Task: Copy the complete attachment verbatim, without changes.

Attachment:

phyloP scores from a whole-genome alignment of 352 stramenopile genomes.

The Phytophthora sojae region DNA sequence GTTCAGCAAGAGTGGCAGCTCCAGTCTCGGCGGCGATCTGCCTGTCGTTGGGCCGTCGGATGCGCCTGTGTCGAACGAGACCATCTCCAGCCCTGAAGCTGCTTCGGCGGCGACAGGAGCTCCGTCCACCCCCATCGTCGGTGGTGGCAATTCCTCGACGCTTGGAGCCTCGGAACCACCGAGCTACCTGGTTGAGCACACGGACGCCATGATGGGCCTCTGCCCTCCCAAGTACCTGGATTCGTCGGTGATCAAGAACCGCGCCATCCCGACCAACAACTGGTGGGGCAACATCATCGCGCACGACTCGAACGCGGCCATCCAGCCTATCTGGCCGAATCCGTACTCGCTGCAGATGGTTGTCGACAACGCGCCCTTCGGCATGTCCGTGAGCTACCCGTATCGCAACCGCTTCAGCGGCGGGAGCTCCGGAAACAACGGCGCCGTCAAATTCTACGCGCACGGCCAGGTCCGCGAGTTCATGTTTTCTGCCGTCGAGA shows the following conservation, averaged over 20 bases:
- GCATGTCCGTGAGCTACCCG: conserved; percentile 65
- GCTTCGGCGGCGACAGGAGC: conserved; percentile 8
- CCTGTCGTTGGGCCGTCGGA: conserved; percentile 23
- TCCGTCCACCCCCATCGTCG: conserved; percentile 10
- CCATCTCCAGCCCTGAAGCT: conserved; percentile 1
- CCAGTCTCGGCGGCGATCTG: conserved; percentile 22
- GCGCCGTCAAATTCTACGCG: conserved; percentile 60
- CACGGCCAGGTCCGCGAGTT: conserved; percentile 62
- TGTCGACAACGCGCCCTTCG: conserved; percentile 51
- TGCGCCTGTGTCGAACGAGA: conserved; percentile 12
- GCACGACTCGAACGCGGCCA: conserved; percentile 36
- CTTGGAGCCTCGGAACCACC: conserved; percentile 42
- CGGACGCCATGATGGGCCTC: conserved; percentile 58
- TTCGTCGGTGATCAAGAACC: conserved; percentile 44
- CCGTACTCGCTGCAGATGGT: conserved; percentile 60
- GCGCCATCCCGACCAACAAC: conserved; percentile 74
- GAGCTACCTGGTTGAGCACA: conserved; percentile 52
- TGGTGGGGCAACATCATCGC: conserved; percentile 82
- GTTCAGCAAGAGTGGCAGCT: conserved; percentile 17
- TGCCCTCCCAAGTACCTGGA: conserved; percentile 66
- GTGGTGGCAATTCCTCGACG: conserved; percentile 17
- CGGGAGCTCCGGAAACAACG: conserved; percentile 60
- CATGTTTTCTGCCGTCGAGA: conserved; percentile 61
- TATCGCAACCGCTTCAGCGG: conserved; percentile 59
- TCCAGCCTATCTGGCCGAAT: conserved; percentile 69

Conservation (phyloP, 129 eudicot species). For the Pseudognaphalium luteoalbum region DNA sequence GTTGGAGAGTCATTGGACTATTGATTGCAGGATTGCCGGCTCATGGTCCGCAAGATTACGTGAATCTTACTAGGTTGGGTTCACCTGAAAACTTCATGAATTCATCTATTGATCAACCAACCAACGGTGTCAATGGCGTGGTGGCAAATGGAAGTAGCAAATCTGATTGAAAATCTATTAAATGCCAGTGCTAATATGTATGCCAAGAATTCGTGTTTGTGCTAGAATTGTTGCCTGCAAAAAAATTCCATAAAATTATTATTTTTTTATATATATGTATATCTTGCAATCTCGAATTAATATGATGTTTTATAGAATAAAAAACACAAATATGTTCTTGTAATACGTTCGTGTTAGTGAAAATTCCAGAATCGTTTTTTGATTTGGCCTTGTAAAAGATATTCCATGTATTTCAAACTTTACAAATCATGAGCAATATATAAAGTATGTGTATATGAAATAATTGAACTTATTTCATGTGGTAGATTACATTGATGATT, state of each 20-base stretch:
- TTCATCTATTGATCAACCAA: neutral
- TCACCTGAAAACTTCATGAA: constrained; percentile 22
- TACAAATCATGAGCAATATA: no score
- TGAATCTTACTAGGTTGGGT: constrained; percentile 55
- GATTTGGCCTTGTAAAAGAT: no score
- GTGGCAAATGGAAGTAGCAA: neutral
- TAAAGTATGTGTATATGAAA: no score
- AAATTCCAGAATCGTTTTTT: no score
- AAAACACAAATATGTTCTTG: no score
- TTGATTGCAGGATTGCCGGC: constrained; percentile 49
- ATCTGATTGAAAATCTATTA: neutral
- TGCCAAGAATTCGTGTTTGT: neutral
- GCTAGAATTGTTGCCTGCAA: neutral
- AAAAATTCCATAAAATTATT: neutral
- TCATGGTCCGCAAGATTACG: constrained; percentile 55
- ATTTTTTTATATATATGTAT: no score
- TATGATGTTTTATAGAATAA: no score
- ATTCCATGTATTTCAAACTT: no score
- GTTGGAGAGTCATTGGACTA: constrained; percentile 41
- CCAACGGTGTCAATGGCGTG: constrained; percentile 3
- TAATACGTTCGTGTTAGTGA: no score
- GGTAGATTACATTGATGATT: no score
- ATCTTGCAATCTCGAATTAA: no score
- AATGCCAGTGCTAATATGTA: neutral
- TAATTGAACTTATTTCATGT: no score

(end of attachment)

phyloP scores from a whole-genome alignment of 352 stramenopile genomes.

The Phytophthora sojae region DNA sequence GTTCAGCAAGAGTGGCAGCTCCAGTCTCGGCGGCGATCTGCCTGTCGTTGGGCCGTCGGATGCGCCTGTGTCGAACGAGACCATCTCCAGCCCTGAAGCTGCTTCGGCGGCGACAGGAGCTCCGTCCACCCCCATCGTCGGTGGTGGCAATTCCTCGACGCTTGGAGCCTCGGAACCACCGAGCTACCTGGTTGAGCACACGGACGCCATGATGGGCCTCTGCCCTCCCAAGTACCTGGATTCGTCGGTGATCAAGAACCGCGCCATCCCGACCAACAACTGGTGGGGCAACATCATCGCGCACGACTCGAACGCGGCCATCCAGCCTATCTGGCCGAATCCGTACTCGCTGCAGATGGTTGTCGACAACGCGCCCTTCGGCATGTCCGTGAGCTACCCGTATCGCAACCGCTTCAGCGGCGGGAGCTCCGGAAACAACGGCGCCGTCAAATTCTACGCGCACGGCCAGGTCCGCGAGTTCATGTTTTCTGCCGTCGAGA shows the following conservation, averaged over 20 bases:
- GCATGTCCGTGAGCTACCCG: conserved; percentile 65
- GCTTCGGCGGCGACAGGAGC: conserved; percentile 8
- CCTGTCGTTGGGCCGTCGGA: conserved; percentile 23
- TCCGTCCACCCCCATCGTCG: conserved; percentile 10
- CCATCTCCAGCCCTGAAGCT: conserved; percentile 1
- CCAGTCTCGGCGGCGATCTG: conserved; percentile 22
- GCGCCGTCAAATTCTACGCG: conserved; percentile 60
- CACGGCCAGGTCCGCGAGTT: conserved; percentile 62
- TGTCGACAACGCGCCCTTCG: conserved; percentile 51
- TGCGCCTGTGTCGAACGAGA: conserved; percentile 12
- GCACGACTCGAACGCGGCCA: conserved; percentile 36
- CTTGGAGCCTCGGAACCACC: conserved; percentile 42
- CGGACGCCATGATGGGCCTC: conserved; percentile 58
- TTCGTCGGTGATCAAGAACC: conserved; percentile 44
- CCGTACTCGCTGCAGATGGT: conserved; percentile 60
- GCGCCATCCCGACCAACAAC: conserved; percentile 74
- GAGCTACCTGGTTGAGCACA: conserved; percentile 52
- TGGTGGGGCAACATCATCGC: conserved; percentile 82
- GTTCAGCAAGAGTGGCAGCT: conserved; percentile 17
- TGCCCTCCCAAGTACCTGGA: conserved; percentile 66
- GTGGTGGCAATTCCTCGACG: conserved; percentile 17
- CGGGAGCTCCGGAAACAACG: conserved; percentile 60
- CATGTTTTCTGCCGTCGAGA: conserved; percentile 61
- TATCGCAACCGCTTCAGCGG: conserved; percentile 59
- TCCAGCCTATCTGGCCGAAT: conserved; percentile 69

Conservation (phyloP, 129 eudicot species). For the Pseudognaphalium luteoalbum region DNA sequence GTTGGAGAGTCATTGGACTATTGATTGCAGGATTGCCGGCTCATGGTCCGCAAGATTACGTGAATCTTACTAGGTTGGGTTCACCTGAAAACTTCATGAATTCATCTATTGATCAACCAACCAACGGTGTCAATGGCGTGGTGGCAAATGGAAGTAGCAAATCTGATTGAAAATCTATTAAATGCCAGTGCTAATATGTATGCCAAGAATTCGTGTTTGTGCTAGAATTGTTGCCTGCAAAAAAATTCCATAAAATTATTATTTTTTTATATATATGTATATCTTGCAATCTCGAATTAATATGATGTTTTATAGAATAAAAAACACAAATATGTTCTTGTAATACGTTCGTGTTAGTGAAAATTCCAGAATCGTTTTTTGATTTGGCCTTGTAAAAGATATTCCATGTATTTCAAACTTTACAAATCATGAGCAATATATAAAGTATGTGTATATGAAATAATTGAACTTATTTCATGTGGTAGATTACATTGATGATT, state of each 20-base stretch:
- TTCATCTATTGATCAACCAA: neutral
- TCACCTGAAAACTTCATGAA: constrained; percentile 22
- TACAAATCATGAGCAATATA: no score
- TGAATCTTACTAGGTTGGGT: constrained; percentile 55
- GATTTGGCCTTGTAAAAGAT: no score
- GTGGCAAATGGAAGTAGCAA: neutral
- TAAAGTATGTGTATATGAAA: no score
- AAATTCCAGAATCGTTTTTT: no score
- AAAACACAAATATGTTCTTG: no score
- TTGATTGCAGGATTGCCGGC: constrained; percentile 49
- ATCTGATTGAAAATCTATTA: neutral
- TGCCAAGAATTCGTGTTTGT: neutral
- GCTAGAATTGTTGCCTGCAA: neutral
- AAAAATTCCATAAAATTATT: neutral
- TCATGGTCCGCAAGATTACG: constrained; percentile 55
- ATTTTTTTATATATATGTAT: no score
- TATGATGTTTTATAGAATAA: no score
- ATTCCATGTATTTCAAACTT: no score
- GTTGGAGAGTCATTGGACTA: constrained; percentile 41
- CCAACGGTGTCAATGGCGTG: constrained; percentile 3
- TAATACGTTCGTGTTAGTGA: no score
- GGTAGATTACATTGATGATT: no score
- ATCTTGCAATCTCGAATTAA: no score
- AATGCCAGTGCTAATATGTA: neutral
- TAATTGAACTTATTTCATGT: no score